|DEATH ROW SUPPORT PROJECT
Rachel Gross, Director
P.O. Box 600
Liberty Mills, IN 46946
DRSP News, Issue 10, February 2017
By Tara Collum
It is a time of optimism and hope of the possibility of the abolition of the American death penalty. In 2016, setbacks tempered that hope. Some troubling initiatives were voted in during the recent presidential election. The outlook isn't entirely bleak, and there is some good news that will hopefully lead to change and reform in the future.
There is a continued downward trend in executions and death penalty sentencing. In 2016 there were 18 executions. This is down from the previous year of 28. At its peak in 1999 there were 98 executions. Last year 49 people were sentenced compared with 82 in 2012.
Along with the above reduced numbers, national death penalty support was at its lowest in 50 years, with polls showing 40 percent of the nation against it.
Overzealous prosecution is a troubling factor in both the death penalty and the problematic mass incarceration rate. The change in administration is promising news as Hillsborough, Harris and Jefferson Counties are amongst the 2% of counties responsible for the majority of death row prisoners.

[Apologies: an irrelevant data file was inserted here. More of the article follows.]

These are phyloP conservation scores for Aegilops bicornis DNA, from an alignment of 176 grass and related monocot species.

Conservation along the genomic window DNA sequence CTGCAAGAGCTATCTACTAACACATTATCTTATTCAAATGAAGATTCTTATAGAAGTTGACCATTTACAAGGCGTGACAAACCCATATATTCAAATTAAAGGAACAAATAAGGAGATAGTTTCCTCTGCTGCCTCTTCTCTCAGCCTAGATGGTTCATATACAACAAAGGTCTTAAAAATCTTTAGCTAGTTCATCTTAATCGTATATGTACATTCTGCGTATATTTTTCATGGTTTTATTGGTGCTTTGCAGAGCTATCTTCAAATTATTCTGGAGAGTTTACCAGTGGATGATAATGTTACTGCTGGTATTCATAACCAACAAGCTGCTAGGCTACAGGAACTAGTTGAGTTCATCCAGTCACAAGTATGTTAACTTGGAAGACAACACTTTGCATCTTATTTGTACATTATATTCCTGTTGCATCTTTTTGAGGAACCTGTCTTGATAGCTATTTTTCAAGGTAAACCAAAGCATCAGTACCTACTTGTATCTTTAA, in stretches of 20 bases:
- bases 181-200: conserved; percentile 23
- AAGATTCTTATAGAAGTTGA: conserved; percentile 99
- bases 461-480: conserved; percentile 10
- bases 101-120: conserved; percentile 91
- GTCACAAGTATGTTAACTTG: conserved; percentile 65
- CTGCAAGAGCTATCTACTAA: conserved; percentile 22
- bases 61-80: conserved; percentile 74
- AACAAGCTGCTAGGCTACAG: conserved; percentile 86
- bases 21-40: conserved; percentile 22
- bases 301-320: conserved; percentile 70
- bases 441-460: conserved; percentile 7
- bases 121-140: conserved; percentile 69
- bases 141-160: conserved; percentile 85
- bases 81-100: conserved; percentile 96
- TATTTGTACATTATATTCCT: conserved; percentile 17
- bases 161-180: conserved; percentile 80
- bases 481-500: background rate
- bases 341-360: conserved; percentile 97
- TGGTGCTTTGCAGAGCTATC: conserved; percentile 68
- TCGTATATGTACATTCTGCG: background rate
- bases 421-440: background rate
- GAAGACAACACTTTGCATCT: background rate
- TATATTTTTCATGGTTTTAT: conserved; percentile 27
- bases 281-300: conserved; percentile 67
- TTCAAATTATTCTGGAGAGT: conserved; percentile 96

With widespread criticism of the soaring prison population in popular books like The New Jim Crow by Michelle Alexander and Bryan Stevenson's Just Mercy, and the Black Lives Matter movement, there is a positive national dialogue about prison reform, and a more critical viewpoint of the justice system, and of racial bias and prejudice amongst the police and within the court system.
National media attention has had a positive impact on individual cases. This year Rodricus Crawford had his death penalty case overturned, and is waiting to see if there will be a retrial. The young father was convicted of murdering his son, despite evidence of several experts that the child died of pneumonia. The prosecutor in the case, Dale Cox (of a tiny Louisiana parish of a quarter of a million whose office sent 16 prisoners to death row), after nationwide media scrutiny, including pieces in the New Yorker, decided not to run for re-election, and now no longer works for the DA's office.
Bryan Stevenson says of the death penalty, "The death penalty is not about whether people deserve to die for the crimes they commit. The real question of capital punishment in this country is, do we deserve to kill?"
Rachel Gross, Director
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